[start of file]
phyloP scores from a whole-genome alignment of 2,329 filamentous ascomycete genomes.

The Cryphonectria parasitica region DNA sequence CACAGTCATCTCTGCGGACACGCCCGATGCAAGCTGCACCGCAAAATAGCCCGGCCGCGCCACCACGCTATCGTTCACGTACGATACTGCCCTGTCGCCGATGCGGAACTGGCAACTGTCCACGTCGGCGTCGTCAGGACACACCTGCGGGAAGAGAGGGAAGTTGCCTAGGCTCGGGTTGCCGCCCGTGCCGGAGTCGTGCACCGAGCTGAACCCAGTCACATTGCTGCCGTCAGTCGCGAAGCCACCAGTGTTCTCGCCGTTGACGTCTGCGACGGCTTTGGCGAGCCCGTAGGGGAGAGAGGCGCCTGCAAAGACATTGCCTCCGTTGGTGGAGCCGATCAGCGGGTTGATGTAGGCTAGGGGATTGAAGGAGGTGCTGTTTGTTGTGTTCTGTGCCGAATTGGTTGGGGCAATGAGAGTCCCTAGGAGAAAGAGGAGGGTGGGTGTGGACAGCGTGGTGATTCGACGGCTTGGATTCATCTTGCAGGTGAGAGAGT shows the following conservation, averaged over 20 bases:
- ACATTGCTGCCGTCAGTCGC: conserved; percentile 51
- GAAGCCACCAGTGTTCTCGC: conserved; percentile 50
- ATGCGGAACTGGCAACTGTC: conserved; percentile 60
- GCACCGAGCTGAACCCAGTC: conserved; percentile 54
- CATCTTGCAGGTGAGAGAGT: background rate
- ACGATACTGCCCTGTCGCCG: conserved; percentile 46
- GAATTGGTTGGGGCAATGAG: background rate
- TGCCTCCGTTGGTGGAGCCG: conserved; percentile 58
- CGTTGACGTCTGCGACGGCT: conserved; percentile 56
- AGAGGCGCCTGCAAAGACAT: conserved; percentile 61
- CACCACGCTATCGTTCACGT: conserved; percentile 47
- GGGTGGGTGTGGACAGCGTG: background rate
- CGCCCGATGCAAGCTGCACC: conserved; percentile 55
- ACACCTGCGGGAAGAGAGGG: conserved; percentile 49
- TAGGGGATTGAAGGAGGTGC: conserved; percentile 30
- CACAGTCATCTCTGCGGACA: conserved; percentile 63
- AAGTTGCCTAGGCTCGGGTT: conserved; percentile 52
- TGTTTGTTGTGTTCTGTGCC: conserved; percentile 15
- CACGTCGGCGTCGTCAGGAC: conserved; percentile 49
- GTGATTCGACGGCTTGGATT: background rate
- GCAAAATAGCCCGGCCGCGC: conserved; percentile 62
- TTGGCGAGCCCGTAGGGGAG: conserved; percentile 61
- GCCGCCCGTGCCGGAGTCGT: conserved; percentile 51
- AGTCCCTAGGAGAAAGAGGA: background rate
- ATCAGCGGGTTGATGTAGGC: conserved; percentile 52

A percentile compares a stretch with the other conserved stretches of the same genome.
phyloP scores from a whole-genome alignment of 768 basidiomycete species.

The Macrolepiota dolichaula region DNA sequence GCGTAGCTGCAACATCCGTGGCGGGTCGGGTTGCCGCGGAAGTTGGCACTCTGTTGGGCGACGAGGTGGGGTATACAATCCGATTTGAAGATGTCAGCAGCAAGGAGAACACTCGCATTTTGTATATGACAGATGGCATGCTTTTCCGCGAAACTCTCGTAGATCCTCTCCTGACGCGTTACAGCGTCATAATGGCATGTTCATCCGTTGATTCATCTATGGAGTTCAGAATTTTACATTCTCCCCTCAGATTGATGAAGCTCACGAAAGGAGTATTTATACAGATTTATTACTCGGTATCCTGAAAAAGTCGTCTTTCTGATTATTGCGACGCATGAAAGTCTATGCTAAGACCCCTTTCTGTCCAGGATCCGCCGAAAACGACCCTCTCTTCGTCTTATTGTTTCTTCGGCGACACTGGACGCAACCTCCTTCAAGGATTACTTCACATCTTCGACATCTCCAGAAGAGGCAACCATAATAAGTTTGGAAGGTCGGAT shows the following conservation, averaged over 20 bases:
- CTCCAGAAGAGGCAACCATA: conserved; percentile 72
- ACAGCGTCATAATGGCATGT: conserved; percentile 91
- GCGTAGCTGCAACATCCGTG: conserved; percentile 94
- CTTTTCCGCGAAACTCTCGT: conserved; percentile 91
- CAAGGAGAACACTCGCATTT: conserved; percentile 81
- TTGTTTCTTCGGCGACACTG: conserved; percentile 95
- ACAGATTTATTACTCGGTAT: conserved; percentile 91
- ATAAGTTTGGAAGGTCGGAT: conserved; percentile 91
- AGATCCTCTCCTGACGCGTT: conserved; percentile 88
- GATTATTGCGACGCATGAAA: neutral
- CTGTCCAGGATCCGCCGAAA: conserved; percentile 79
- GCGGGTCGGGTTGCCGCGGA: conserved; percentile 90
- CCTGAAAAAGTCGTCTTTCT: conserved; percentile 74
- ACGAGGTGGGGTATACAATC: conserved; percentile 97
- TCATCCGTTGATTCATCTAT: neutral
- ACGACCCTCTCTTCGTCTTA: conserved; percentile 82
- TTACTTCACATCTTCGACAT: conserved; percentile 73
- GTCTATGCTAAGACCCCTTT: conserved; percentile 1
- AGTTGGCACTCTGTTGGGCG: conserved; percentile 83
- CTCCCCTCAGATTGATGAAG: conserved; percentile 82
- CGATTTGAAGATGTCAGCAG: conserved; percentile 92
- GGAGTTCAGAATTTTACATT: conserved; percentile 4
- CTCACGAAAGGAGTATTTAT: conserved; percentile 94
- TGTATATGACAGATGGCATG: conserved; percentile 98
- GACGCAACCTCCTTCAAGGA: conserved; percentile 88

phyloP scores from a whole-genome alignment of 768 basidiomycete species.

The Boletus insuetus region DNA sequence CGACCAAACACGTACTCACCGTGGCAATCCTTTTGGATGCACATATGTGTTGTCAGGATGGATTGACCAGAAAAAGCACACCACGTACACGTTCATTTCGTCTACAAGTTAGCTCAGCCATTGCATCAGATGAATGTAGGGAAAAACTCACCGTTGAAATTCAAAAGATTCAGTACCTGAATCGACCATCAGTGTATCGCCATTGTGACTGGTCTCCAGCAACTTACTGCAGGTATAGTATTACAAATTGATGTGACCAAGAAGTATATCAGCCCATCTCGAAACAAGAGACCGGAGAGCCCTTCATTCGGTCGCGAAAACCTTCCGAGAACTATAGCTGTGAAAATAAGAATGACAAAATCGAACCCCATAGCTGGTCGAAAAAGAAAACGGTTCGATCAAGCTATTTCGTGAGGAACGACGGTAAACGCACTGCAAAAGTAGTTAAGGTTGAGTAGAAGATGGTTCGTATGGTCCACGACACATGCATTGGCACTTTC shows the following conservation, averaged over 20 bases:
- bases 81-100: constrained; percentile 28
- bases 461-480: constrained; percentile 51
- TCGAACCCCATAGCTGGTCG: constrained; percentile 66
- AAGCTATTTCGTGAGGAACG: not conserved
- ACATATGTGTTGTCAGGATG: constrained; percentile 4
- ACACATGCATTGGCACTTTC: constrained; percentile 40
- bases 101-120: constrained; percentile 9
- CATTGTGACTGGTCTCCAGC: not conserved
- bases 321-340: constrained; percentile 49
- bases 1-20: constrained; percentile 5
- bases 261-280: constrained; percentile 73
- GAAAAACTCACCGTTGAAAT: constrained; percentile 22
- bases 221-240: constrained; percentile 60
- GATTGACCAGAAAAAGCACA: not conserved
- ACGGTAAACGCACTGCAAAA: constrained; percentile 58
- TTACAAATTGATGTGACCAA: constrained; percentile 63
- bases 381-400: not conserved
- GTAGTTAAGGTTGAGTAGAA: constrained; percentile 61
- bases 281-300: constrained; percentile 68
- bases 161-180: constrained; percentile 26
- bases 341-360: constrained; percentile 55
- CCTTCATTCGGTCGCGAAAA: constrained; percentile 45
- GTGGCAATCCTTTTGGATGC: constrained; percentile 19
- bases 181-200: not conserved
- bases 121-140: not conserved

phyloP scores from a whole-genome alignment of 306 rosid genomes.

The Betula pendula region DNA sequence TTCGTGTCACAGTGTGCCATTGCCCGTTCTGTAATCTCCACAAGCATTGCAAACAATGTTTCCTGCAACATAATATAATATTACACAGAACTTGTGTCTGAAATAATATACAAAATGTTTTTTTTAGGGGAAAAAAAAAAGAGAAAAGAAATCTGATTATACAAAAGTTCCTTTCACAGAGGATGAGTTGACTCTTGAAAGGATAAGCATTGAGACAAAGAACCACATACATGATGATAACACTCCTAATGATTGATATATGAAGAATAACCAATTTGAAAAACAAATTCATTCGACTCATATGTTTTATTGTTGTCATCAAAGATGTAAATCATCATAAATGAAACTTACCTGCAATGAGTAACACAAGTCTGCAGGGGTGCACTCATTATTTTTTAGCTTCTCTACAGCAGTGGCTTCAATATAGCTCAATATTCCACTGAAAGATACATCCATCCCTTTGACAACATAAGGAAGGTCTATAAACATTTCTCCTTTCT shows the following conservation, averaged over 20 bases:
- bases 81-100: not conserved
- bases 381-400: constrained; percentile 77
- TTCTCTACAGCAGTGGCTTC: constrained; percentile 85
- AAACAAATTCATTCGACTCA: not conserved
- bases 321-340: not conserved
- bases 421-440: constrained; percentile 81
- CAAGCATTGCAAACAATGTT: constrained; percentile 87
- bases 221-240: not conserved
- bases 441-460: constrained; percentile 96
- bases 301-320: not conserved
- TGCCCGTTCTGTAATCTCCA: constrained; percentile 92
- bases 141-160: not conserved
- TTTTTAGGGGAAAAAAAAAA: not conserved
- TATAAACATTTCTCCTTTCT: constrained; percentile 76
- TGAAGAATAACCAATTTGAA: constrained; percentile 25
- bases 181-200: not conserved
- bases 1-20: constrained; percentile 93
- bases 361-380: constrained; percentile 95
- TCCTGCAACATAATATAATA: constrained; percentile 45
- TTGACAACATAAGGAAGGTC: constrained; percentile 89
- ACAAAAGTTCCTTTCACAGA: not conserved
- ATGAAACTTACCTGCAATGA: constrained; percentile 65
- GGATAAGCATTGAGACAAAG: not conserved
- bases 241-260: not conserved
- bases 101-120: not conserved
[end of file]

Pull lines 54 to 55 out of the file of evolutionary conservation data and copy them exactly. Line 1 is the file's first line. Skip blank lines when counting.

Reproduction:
- TGTATATGACAGATGGCATG: conserved; percentile 98
- GACGCAACCTCCTTCAAGGA: conserved; percentile 88